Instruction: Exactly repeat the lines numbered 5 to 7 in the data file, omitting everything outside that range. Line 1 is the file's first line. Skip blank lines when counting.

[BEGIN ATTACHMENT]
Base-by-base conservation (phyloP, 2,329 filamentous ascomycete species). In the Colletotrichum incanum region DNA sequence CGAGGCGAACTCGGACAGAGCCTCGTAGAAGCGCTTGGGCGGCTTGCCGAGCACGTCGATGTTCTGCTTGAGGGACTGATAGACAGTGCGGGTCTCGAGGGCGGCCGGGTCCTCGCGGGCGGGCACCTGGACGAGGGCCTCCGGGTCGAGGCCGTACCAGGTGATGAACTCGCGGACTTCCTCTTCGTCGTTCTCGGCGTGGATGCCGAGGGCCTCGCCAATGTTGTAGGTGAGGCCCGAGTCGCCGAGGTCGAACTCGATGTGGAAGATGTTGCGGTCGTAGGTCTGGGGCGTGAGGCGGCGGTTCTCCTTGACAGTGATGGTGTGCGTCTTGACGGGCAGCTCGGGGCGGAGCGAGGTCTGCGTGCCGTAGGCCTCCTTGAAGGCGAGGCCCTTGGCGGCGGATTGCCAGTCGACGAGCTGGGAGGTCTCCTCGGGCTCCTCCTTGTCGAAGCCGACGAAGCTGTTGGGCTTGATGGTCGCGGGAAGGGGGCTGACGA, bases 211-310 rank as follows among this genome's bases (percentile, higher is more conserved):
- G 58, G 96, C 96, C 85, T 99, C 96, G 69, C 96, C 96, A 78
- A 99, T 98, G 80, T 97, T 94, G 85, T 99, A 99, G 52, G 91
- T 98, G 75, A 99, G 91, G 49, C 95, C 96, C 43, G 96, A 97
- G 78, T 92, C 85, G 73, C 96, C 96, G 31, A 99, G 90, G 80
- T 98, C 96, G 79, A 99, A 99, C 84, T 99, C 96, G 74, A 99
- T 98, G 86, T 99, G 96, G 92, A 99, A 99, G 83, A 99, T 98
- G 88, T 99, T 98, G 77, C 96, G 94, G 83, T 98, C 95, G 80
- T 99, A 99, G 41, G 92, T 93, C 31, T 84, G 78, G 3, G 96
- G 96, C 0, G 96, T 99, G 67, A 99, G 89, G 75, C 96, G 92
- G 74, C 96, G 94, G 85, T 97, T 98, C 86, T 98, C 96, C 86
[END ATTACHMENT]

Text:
- G 78, T 92, C 85, G 73, C 96, C 96, G 31, A 99, G 90, G 80
- T 98, C 96, G 79, A 99, A 99, C 84, T 99, C 96, G 74, A 99
- T 98, G 86, T 99, G 96, G 92, A 99, A 99, G 83, A 99, T 98